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Are You Really Seeking Help, or Only Someone to Confirm Your Victimhood?

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Over the years, people write me out of a deep, authentic concern for their marriage. I always try to reply, especially when requests for help are made. But what I have found is that few people ever write back or say thanks, such as was the case with this wife. Here is part of her original email to me:

How do I respond when my husband initiates a conflict with a negative derogatory remark about me? What can I say that responds in love? No matter what he says, do I say, "I love you, even when you say things that hurt me deeply," and then leave the area or what? Please respond to this question if possible.

As she requested, I responded to her, asking for clarification.

A couple questions for you first.

1. Does he make some comment out of the blue? Does he just come in and is nasty? If so, he is a wicked man. Otherwise, his derogatory remarks would be without logic.

2. Or, from his view—and he can be wrong in this—has something happened that he feels triggered his remarks? Again, perhaps he is without justification for his comment, but in his mind does he feel quenched about something?

Our position isn't that you respond in love. You are already loving and he is confident of your love for him. No, the key is to give him the gift of respect. You ask him respectfully, "Did I just say something that felt disrespectful to you? I felt hurt by what just happened and am wondering if I failed to show respect."

Let me know what he tells you in response to that question. Again, use the word respect, not love. Further, he may not deserve respect, but that isn't the point. And you may not feel respect, but that isn't the point either. The point here is to discover what he says to you when you ask if you have somehow failed to show him respect. This will give us a clue to his inner world as a man.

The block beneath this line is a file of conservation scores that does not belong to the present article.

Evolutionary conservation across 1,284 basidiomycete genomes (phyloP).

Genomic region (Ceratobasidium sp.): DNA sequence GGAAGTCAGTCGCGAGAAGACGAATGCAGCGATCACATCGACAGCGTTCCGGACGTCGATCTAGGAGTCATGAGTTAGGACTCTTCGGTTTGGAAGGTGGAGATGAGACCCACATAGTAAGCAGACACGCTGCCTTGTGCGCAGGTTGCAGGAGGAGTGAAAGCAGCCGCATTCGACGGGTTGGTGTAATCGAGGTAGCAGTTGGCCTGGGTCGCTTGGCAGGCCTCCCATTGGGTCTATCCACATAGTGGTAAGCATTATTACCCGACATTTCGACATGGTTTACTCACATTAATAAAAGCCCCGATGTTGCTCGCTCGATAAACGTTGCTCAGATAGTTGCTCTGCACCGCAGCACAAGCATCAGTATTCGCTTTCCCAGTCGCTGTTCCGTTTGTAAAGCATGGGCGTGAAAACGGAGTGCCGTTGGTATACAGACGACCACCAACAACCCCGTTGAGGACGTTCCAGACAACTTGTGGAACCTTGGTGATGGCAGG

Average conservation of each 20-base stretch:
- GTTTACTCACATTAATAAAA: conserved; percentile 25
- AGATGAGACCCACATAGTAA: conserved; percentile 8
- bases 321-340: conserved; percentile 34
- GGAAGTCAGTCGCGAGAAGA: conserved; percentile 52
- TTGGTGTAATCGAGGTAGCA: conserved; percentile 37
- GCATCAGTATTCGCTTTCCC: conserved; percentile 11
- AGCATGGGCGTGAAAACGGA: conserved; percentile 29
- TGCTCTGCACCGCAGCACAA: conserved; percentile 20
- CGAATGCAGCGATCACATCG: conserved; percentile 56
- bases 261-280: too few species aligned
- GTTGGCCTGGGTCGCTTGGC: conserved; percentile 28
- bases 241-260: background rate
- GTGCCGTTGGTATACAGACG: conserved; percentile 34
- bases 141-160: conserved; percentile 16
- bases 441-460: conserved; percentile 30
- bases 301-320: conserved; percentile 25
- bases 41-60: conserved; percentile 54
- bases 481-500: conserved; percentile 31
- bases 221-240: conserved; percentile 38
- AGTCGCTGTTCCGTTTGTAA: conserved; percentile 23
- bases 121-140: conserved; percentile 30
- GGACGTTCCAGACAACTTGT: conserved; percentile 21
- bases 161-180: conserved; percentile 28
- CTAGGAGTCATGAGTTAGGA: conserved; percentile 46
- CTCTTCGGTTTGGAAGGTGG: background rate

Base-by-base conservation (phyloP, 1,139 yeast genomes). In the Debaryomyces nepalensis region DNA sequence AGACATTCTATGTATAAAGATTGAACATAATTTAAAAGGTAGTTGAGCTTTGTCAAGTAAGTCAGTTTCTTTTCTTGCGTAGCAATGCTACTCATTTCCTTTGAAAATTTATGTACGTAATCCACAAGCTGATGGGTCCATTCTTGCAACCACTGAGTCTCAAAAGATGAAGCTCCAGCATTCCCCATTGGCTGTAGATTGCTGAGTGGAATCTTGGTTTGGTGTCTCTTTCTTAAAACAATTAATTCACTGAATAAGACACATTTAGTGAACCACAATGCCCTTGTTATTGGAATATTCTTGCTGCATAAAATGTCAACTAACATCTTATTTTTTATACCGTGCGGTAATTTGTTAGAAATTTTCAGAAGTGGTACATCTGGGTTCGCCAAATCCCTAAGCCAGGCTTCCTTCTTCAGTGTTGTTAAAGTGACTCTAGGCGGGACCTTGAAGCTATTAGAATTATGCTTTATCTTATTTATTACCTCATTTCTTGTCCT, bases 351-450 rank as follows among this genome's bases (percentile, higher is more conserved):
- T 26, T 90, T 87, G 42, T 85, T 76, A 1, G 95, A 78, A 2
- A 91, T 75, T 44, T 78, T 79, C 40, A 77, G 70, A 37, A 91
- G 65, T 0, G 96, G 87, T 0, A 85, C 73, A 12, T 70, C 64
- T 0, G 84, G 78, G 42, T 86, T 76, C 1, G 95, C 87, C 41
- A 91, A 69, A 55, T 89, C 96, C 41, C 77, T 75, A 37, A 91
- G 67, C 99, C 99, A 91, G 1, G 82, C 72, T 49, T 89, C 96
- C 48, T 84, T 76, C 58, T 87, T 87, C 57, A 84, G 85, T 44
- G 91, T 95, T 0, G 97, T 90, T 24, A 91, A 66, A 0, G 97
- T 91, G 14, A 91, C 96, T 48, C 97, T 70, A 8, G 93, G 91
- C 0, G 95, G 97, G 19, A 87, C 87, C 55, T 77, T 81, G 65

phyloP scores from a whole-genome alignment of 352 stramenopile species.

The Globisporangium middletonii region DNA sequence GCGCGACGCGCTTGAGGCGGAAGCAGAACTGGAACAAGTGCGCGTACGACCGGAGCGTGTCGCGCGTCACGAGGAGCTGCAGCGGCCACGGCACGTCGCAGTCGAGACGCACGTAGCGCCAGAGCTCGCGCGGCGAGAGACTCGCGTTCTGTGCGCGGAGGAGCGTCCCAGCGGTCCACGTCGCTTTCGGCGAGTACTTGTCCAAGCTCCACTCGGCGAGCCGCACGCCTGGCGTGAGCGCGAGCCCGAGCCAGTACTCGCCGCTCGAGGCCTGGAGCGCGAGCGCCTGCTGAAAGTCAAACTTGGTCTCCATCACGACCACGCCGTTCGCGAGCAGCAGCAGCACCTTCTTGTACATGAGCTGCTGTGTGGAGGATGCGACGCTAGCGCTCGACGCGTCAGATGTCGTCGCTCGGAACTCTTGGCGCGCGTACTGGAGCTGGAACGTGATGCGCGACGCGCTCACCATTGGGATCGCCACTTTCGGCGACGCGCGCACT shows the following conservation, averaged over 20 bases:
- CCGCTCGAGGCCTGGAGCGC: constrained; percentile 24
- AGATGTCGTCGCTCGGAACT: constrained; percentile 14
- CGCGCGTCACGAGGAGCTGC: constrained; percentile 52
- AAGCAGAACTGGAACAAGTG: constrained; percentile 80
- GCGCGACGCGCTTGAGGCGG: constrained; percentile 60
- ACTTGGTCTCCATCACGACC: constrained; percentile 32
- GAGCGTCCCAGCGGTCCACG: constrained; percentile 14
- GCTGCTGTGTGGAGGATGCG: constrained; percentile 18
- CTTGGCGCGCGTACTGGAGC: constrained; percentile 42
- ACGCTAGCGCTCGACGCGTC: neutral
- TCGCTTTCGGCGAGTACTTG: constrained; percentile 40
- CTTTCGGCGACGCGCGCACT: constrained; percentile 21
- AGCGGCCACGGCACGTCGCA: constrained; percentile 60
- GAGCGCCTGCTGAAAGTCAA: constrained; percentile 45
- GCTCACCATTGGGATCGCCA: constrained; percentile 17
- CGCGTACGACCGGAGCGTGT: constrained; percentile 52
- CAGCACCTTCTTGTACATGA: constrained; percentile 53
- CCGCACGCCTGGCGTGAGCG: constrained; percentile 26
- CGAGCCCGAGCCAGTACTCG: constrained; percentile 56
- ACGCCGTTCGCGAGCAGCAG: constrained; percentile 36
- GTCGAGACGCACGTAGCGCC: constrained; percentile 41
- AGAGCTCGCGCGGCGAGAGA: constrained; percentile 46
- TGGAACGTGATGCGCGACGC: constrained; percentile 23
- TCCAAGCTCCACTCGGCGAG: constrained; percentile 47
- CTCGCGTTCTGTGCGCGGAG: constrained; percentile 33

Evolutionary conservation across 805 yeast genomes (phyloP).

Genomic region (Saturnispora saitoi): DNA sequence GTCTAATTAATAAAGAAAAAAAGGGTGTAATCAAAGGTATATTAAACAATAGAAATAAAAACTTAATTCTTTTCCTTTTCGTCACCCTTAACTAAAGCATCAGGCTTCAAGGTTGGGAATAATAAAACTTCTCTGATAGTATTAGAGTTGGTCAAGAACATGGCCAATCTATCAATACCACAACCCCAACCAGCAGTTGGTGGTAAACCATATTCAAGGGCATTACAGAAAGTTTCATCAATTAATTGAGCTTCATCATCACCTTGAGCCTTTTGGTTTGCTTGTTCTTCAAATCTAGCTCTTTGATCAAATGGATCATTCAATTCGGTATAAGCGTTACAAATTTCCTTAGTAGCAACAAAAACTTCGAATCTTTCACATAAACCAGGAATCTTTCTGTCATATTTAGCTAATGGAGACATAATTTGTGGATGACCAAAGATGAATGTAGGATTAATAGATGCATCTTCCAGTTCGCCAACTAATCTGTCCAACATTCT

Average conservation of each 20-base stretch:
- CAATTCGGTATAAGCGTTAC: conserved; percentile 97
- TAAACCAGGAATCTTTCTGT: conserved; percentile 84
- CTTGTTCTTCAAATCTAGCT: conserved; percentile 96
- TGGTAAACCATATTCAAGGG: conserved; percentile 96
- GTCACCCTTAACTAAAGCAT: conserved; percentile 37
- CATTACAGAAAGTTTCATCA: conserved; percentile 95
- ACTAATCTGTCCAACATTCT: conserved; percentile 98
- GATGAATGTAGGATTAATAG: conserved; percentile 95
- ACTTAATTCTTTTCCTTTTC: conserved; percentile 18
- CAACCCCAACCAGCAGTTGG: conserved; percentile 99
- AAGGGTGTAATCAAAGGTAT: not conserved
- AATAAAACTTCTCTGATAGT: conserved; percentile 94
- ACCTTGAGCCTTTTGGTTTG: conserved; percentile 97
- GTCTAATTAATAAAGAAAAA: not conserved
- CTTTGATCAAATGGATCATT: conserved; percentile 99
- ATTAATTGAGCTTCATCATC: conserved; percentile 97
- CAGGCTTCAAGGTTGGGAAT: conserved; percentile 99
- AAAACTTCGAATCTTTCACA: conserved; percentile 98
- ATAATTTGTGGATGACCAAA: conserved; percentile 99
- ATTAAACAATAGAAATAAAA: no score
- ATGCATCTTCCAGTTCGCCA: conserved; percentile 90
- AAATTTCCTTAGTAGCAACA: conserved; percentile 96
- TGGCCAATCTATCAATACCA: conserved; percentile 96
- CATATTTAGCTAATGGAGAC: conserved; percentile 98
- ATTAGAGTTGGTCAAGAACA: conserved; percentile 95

Let me know what happens.


I never heard from her again.

Why do you think that is? I cannot say for certain why I never heard back from this wife specifically, but overall I think some people, both husbands and wives, when writing to me overstate the case against their spouse. I believe they do so in order for me to affirm them. They want me to agree that they are a victim. They want to hear that they are undoubtedly loving or respecting their spouse according to Scripture, and that they aren’t the problem; the problem is their spouse. But when I am slow to affirm what they are hoping and instead seek clarification and leave the door open for alternative viewpoints, it exposes their overstatement, and they decide to never write me again, especially when they realize that what I have said might just work favorably. On the other hand, maybe life intervened in this case, my email went to spam, etc. Things happen.

In this instance, we were still seeking to discover the inner world of her husband. I wanted her to explore my recommendation and get back to me with his response. When she never did, I concluded that she was overly frustrated at a point in time, which prompted her to write me, but it wasn't as horrible as she had portrayed. As well, her initial request had a hint of sarcasm in it as though I was counseling women to be doormats, basically teaching, "Let your husband hurt you but keep a stiff upper lift. We are here to defend men against women." 

But it is certainly not only wives who cut off the communication when I respond with questions of my own. Here is a similar situation regarding a husband who emailed me.